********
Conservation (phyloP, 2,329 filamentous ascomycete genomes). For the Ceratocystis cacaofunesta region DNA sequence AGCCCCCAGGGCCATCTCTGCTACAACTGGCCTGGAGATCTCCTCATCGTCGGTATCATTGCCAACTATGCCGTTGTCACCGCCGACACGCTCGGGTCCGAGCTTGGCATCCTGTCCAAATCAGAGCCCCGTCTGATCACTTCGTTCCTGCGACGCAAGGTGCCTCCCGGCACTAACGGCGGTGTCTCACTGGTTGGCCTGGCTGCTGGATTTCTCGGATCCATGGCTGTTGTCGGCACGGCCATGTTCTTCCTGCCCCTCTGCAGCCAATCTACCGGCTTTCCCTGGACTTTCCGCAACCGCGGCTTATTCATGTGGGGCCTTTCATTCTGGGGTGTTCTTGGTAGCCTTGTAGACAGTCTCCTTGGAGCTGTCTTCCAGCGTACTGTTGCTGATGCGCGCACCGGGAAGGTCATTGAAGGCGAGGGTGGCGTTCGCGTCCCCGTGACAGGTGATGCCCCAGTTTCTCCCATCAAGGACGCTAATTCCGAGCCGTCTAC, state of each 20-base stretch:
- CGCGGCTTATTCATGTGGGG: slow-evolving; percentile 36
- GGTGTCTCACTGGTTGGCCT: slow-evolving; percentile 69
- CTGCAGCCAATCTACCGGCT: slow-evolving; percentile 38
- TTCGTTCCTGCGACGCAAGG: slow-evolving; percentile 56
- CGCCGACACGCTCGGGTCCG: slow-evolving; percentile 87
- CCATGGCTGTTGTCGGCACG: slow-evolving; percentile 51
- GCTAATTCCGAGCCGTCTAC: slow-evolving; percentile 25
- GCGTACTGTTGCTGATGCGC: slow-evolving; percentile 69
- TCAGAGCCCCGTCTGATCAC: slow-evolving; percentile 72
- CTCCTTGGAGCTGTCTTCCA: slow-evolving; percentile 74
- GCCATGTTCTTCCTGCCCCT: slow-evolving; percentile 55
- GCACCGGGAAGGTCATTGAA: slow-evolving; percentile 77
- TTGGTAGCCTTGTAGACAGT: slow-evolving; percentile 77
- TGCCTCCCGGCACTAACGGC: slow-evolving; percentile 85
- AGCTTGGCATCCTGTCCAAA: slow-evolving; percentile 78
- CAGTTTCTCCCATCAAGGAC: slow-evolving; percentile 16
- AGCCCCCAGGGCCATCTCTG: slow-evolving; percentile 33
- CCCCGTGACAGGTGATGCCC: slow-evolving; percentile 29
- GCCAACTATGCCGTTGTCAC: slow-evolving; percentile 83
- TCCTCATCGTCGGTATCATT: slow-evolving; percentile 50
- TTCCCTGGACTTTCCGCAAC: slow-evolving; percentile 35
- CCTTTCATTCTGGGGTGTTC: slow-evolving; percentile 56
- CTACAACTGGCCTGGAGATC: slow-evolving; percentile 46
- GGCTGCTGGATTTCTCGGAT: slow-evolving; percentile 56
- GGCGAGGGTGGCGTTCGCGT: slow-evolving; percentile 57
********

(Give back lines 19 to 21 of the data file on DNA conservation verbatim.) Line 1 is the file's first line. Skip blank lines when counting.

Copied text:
- CCCCGTGACAGGTGATGCCC: slow-evolving; percentile 29
- GCCAACTATGCCGTTGTCAC: slow-evolving; percentile 83
- TCCTCATCGTCGGTATCATT: slow-evolving; percentile 50